HC Deb 21 January 1971 vol 809 cc1259-60
17. Mr. Edward Lyons

asked the Secretary of State for the Home Department what proposals he has to legalise pools not involving skill conducted by societies established and conducted wholly or mainly for charitable purposes in support of athletic sports or games or cultural activities or other purposes which are not those of private gain or any commercial undertaking.

Mr. Maudling

I would refer the hon. Member to the reply given yesterday to a Question by the hon. Member for Manchester, Wythenshawe (Mr. Alfred Morris).—[Vol. 809, c. 301.]

Mr. Lyons

Will the right hon. Gentleman bear in mind that considerable perturbation was caused by the recent court decision which made such pools illegal? In view of the precarious finances of cricket clubs, will he ensure that something is done as quickly as possible to remedy this situation?

Mr. Maudling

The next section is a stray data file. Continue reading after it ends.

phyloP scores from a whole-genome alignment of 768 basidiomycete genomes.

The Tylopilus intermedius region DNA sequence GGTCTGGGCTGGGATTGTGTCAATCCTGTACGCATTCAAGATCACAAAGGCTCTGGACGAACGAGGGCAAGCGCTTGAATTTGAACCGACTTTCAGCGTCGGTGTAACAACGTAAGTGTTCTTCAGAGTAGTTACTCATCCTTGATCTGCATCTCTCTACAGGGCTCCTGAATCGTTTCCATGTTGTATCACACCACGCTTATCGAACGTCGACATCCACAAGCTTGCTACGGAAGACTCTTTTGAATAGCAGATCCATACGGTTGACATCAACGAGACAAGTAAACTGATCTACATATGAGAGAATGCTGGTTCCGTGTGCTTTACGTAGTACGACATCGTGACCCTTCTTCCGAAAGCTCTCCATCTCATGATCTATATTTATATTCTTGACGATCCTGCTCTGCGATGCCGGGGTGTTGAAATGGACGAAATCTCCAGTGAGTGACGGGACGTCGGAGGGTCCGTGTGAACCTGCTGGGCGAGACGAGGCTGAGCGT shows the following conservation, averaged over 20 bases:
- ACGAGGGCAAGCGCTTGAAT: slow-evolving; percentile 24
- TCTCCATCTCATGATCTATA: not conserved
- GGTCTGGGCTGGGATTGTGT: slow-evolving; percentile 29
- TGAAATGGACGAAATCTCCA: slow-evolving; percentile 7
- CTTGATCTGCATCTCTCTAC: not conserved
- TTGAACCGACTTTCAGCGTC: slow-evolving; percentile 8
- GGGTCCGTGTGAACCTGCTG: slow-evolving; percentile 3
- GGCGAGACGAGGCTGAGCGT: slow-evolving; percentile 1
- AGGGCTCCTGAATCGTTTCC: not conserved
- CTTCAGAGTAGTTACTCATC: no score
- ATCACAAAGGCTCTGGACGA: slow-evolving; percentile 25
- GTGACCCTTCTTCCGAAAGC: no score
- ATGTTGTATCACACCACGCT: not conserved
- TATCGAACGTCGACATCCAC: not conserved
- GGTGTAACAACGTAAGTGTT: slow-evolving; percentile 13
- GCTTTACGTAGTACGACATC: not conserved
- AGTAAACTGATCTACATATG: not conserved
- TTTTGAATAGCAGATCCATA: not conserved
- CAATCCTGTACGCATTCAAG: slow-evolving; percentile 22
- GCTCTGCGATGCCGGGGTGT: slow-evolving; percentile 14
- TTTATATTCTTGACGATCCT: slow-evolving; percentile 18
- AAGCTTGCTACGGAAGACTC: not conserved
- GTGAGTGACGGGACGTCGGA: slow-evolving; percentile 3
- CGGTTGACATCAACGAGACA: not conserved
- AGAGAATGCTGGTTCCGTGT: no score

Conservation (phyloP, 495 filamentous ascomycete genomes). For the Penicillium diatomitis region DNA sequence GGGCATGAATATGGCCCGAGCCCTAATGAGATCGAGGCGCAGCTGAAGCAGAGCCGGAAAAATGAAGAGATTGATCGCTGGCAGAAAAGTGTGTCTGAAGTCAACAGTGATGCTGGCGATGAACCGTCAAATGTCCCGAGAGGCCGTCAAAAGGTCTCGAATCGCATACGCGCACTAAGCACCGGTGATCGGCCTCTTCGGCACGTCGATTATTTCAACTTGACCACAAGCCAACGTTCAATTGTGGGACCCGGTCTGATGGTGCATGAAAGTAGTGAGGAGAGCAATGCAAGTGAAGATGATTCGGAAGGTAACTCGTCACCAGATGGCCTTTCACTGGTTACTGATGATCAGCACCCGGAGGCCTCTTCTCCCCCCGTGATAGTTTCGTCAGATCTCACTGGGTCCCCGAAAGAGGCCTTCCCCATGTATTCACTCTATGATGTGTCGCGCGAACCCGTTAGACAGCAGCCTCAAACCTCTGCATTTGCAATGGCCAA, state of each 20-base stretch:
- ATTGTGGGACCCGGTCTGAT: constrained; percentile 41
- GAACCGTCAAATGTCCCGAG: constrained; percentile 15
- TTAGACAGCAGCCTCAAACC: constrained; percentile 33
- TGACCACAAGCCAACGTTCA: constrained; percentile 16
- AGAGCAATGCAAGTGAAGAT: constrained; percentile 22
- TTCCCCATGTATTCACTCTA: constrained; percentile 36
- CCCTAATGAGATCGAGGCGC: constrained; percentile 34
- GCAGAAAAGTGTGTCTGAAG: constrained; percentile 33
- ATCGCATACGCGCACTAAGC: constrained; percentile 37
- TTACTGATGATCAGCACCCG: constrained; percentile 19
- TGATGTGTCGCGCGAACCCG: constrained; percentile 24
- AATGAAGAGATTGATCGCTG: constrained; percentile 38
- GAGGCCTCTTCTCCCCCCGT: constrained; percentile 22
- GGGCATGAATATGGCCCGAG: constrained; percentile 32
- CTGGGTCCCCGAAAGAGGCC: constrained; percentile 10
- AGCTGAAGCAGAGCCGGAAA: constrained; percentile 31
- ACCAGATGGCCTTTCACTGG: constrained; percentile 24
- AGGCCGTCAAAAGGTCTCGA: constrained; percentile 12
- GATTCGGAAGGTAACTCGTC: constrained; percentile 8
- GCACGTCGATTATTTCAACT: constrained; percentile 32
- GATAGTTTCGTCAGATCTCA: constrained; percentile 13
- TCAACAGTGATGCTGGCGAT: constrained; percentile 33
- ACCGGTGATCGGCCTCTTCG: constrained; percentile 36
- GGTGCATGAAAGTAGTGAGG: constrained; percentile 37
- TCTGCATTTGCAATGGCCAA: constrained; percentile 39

If the hon. Gentleman will read the Answer given yesterday he will see that it answers his question.

Mr. Alfred Morris

Is the right hon. Gentleman aware that his decision on this matter, which marches with the principle of my Private Member's Bill, will be warmly welcomed by the Spastic Society, the National Fund for Research into Crippling Diseases and many other worthy organisations? Could he confirm that he will keep closely in touch with these organisations in considering future legislation?

Mr. Maudling

Yes, certainly I will. This is a very complicated problem and it will take a little time to work it out. We thought that the right measures were announced yesterday.

Mr. Marten

In view of the considerable anxiety aroused, particularly in the Spastics Society, could the Home Secretary say, since he used in his reply the word "shortly", when he hopes the legislation will appear?

Mr. Maudling

"Shortly", I am afraid, is the only answer. As I have said, this is a complicated problem, and in the meantime the position of existing pools is preserved.

Mr. Kaufman

Would the right hon. Gentleman also bear in mind the great shadow looming over the Catholic church in my constituency because of the doubtful legal position of other games of chance on which they depend to a great extent for raising funds? Would he bear in mind that in making these legal he will be helping them in their school-building activities which are gravely under threat at the moment?

Mr. Maudling

I should be grateful if the hon. Gentleman could give me more details, perhaps in correspondence, about that problem.